GB: Public Sector Finances

January 24, 2017 03:30 CST

Consensus Actual Previous Revised
PSNB Stg6.8billion Stg6.42billion Stg12.1billion Stg10.83billion
PSNB-X Stg6.7billion Stg6.86billion Stg12.65billion Stg11.27billion

Public sector finances were much as expected in December. At Stg6.42 billion, overall net borrowing (PSNB) was down from Stg6.73 billion a year ago, while, excluding public sector banks, the shortfall was Stg6.86 billion, a 5.0 percent decline from December 2015.

Monthly borrowing data are notoriously erratic but the government should not be too displeased by the cumulative year to date PSNB-X which, at Stg63.8 billion, was some 14.3 percent below its level in the same period in FY2015/16 and at its lowest mark since the start of the global crisis.

Even so, it was not all goods news as the net debt/GDP ratio climbed from 84.6 percent in November to 86.2 percent, a record high for the current series.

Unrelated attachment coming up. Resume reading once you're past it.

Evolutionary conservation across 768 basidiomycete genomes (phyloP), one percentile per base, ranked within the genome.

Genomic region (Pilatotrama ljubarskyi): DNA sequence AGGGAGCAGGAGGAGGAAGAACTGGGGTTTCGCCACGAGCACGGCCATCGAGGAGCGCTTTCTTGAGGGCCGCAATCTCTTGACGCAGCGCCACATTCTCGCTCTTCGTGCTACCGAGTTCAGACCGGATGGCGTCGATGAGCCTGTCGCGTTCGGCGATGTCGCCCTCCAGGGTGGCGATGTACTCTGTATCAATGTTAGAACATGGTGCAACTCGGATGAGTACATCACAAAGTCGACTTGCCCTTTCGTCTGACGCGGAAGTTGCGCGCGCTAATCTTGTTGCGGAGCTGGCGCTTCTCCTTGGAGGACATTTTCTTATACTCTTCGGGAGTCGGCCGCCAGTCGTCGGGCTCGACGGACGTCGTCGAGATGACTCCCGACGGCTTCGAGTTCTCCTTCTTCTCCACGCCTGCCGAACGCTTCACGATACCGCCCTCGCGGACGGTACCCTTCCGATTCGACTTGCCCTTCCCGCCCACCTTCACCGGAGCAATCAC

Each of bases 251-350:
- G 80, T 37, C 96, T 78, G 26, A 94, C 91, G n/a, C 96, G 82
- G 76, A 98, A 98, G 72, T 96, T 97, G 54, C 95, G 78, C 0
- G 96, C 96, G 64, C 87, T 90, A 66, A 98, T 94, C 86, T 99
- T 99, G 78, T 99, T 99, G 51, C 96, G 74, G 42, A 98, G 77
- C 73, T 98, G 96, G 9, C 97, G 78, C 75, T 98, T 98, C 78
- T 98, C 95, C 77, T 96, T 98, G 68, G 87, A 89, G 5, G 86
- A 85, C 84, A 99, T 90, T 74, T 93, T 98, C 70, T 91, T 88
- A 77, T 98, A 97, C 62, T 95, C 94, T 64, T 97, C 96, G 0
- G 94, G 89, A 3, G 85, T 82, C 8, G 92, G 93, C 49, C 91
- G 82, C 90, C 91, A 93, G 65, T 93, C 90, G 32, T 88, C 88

The public sector net borrowing requirement (PSNB) is the difference between the sector's receipts and expenditure and so provides a simple measure of government fiscal policy. In response to the global economic crisis in 2008/09 the UK government introduced a number of measures designed to show the underlying state of public sector finances by omitting temporary distortions caused by financial interventions. It bases its fiscal policy on these measures. To this end, the underlying gauge of government borrowing watched most closely by financial markets is the PSNB-X which takes overall net borrowing (PSNB) but excludes public sector banks.

Changes in public sector finances can be used to determine the thrust of the government's fiscal policy. Generally speaking when the government has a rising deficit (or falling surplus) it is loosening its fiscal stance with a view to boosting economic activity. When its deficit is falling (or surplus rising), fiscal policy is being tightened in order to slow economic growth. However, sometimes changes in government financial positions can be due to factors outside of the government's control and do not signal an explicit shift in policy. This means that great care is needed in interpreting the data.